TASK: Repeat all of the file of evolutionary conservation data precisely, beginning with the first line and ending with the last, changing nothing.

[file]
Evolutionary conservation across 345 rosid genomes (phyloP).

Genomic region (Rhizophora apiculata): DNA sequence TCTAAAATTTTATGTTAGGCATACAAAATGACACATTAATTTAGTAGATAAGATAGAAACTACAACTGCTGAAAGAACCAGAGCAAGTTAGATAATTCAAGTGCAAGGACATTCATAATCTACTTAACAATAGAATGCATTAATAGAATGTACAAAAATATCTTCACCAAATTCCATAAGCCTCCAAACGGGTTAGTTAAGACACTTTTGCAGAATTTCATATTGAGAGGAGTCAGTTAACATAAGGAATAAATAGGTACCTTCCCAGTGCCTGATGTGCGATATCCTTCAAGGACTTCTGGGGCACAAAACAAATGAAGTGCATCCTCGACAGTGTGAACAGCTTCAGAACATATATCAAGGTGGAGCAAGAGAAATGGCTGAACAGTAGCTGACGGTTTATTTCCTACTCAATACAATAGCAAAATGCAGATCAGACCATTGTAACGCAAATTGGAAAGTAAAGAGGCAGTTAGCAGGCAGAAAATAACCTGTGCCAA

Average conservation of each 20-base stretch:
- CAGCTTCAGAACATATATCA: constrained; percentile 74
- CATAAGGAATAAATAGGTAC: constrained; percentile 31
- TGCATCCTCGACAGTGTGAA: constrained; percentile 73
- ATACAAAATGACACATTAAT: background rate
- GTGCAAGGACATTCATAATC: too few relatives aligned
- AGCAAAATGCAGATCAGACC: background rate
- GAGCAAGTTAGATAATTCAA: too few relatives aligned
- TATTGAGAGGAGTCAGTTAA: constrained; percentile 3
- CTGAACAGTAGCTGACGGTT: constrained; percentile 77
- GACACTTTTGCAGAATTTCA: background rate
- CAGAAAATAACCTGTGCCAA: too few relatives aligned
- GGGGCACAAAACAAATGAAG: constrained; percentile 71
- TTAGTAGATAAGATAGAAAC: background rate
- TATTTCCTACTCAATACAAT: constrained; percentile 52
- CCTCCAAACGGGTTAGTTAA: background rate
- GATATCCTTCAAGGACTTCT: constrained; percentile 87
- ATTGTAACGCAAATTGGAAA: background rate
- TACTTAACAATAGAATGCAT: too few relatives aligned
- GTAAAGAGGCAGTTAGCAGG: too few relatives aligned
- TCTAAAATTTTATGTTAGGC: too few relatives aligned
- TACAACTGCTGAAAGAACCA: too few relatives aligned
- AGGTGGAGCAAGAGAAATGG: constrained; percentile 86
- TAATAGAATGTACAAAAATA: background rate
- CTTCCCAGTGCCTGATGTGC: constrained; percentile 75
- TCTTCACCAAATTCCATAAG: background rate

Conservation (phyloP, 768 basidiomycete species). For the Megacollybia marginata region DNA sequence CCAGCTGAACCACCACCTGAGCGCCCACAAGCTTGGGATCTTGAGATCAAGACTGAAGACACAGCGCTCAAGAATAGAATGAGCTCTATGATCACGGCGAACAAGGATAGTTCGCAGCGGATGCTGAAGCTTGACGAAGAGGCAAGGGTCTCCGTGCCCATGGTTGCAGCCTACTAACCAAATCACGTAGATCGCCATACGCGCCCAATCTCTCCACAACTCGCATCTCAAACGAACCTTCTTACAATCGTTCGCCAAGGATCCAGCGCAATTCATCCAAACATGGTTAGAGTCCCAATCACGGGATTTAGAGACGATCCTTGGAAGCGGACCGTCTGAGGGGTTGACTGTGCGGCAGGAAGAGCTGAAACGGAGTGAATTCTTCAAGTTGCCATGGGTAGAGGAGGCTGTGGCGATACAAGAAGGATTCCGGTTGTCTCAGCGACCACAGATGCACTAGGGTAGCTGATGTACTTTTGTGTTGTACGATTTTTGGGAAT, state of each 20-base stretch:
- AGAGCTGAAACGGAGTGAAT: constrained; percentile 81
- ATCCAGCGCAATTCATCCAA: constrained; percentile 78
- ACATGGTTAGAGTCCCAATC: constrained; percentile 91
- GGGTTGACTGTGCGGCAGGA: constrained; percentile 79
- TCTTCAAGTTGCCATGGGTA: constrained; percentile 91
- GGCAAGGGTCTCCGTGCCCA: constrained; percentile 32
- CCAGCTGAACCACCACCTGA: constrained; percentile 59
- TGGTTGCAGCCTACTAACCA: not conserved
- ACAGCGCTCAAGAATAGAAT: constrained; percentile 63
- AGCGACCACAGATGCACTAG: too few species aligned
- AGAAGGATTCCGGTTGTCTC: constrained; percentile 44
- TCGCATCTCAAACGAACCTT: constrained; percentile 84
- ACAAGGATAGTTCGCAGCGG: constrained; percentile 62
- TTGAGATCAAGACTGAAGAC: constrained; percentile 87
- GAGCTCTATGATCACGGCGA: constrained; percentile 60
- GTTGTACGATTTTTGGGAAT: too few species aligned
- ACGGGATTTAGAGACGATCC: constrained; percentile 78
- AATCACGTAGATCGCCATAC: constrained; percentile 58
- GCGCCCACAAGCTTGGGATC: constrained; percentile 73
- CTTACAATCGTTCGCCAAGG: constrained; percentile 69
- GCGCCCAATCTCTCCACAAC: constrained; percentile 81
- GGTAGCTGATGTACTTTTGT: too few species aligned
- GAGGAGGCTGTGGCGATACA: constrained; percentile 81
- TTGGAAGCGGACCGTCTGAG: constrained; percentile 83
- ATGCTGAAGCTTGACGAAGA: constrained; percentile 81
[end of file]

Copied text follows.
Evolutionary conservation across 345 rosid genomes (phyloP).

Genomic region (Rhizophora apiculata): DNA sequence TCTAAAATTTTATGTTAGGCATACAAAATGACACATTAATTTAGTAGATAAGATAGAAACTACAACTGCTGAAAGAACCAGAGCAAGTTAGATAATTCAAGTGCAAGGACATTCATAATCTACTTAACAATAGAATGCATTAATAGAATGTACAAAAATATCTTCACCAAATTCCATAAGCCTCCAAACGGGTTAGTTAAGACACTTTTGCAGAATTTCATATTGAGAGGAGTCAGTTAACATAAGGAATAAATAGGTACCTTCCCAGTGCCTGATGTGCGATATCCTTCAAGGACTTCTGGGGCACAAAACAAATGAAGTGCATCCTCGACAGTGTGAACAGCTTCAGAACATATATCAAGGTGGAGCAAGAGAAATGGCTGAACAGTAGCTGACGGTTTATTTCCTACTCAATACAATAGCAAAATGCAGATCAGACCATTGTAACGCAAATTGGAAAGTAAAGAGGCAGTTAGCAGGCAGAAAATAACCTGTGCCAA

Average conservation of each 20-base stretch:
- CAGCTTCAGAACATATATCA: constrained; percentile 74
- CATAAGGAATAAATAGGTAC: constrained; percentile 31
- TGCATCCTCGACAGTGTGAA: constrained; percentile 73
- ATACAAAATGACACATTAAT: background rate
- GTGCAAGGACATTCATAATC: too few relatives aligned
- AGCAAAATGCAGATCAGACC: background rate
- GAGCAAGTTAGATAATTCAA: too few relatives aligned
- TATTGAGAGGAGTCAGTTAA: constrained; percentile 3
- CTGAACAGTAGCTGACGGTT: constrained; percentile 77
- GACACTTTTGCAGAATTTCA: background rate
- CAGAAAATAACCTGTGCCAA: too few relatives aligned
- GGGGCACAAAACAAATGAAG: constrained; percentile 71
- TTAGTAGATAAGATAGAAAC: background rate
- TATTTCCTACTCAATACAAT: constrained; percentile 52
- CCTCCAAACGGGTTAGTTAA: background rate
- GATATCCTTCAAGGACTTCT: constrained; percentile 87
- ATTGTAACGCAAATTGGAAA: background rate
- TACTTAACAATAGAATGCAT: too few relatives aligned
- GTAAAGAGGCAGTTAGCAGG: too few relatives aligned
- TCTAAAATTTTATGTTAGGC: too few relatives aligned
- TACAACTGCTGAAAGAACCA: too few relatives aligned
- AGGTGGAGCAAGAGAAATGG: constrained; percentile 86
- TAATAGAATGTACAAAAATA: background rate
- CTTCCCAGTGCCTGATGTGC: constrained; percentile 75
- TCTTCACCAAATTCCATAAG: background rate

Conservation (phyloP, 768 basidiomycete species). For the Megacollybia marginata region DNA sequence CCAGCTGAACCACCACCTGAGCGCCCACAAGCTTGGGATCTTGAGATCAAGACTGAAGACACAGCGCTCAAGAATAGAATGAGCTCTATGATCACGGCGAACAAGGATAGTTCGCAGCGGATGCTGAAGCTTGACGAAGAGGCAAGGGTCTCCGTGCCCATGGTTGCAGCCTACTAACCAAATCACGTAGATCGCCATACGCGCCCAATCTCTCCACAACTCGCATCTCAAACGAACCTTCTTACAATCGTTCGCCAAGGATCCAGCGCAATTCATCCAAACATGGTTAGAGTCCCAATCACGGGATTTAGAGACGATCCTTGGAAGCGGACCGTCTGAGGGGTTGACTGTGCGGCAGGAAGAGCTGAAACGGAGTGAATTCTTCAAGTTGCCATGGGTAGAGGAGGCTGTGGCGATACAAGAAGGATTCCGGTTGTCTCAGCGACCACAGATGCACTAGGGTAGCTGATGTACTTTTGTGTTGTACGATTTTTGGGAAT, state of each 20-base stretch:
- AGAGCTGAAACGGAGTGAAT: constrained; percentile 81
- ATCCAGCGCAATTCATCCAA: constrained; percentile 78
- ACATGGTTAGAGTCCCAATC: constrained; percentile 91
- GGGTTGACTGTGCGGCAGGA: constrained; percentile 79
- TCTTCAAGTTGCCATGGGTA: constrained; percentile 91
- GGCAAGGGTCTCCGTGCCCA: constrained; percentile 32
- CCAGCTGAACCACCACCTGA: constrained; percentile 59
- TGGTTGCAGCCTACTAACCA: not conserved
- ACAGCGCTCAAGAATAGAAT: constrained; percentile 63
- AGCGACCACAGATGCACTAG: too few species aligned
- AGAAGGATTCCGGTTGTCTC: constrained; percentile 44
- TCGCATCTCAAACGAACCTT: constrained; percentile 84
- ACAAGGATAGTTCGCAGCGG: constrained; percentile 62
- TTGAGATCAAGACTGAAGAC: constrained; percentile 87
- GAGCTCTATGATCACGGCGA: constrained; percentile 60
- GTTGTACGATTTTTGGGAAT: too few species aligned
- ACGGGATTTAGAGACGATCC: constrained; percentile 78
- AATCACGTAGATCGCCATAC: constrained; percentile 58
- GCGCCCACAAGCTTGGGATC: constrained; percentile 73
- CTTACAATCGTTCGCCAAGG: constrained; percentile 69
- GCGCCCAATCTCTCCACAAC: constrained; percentile 81
- GGTAGCTGATGTACTTTTGT: too few species aligned
- GAGGAGGCTGTGGCGATACA: constrained; percentile 81
- TTGGAAGCGGACCGTCTGAG: constrained; percentile 83
- ATGCTGAAGCTTGACGAAGA: constrained; percentile 81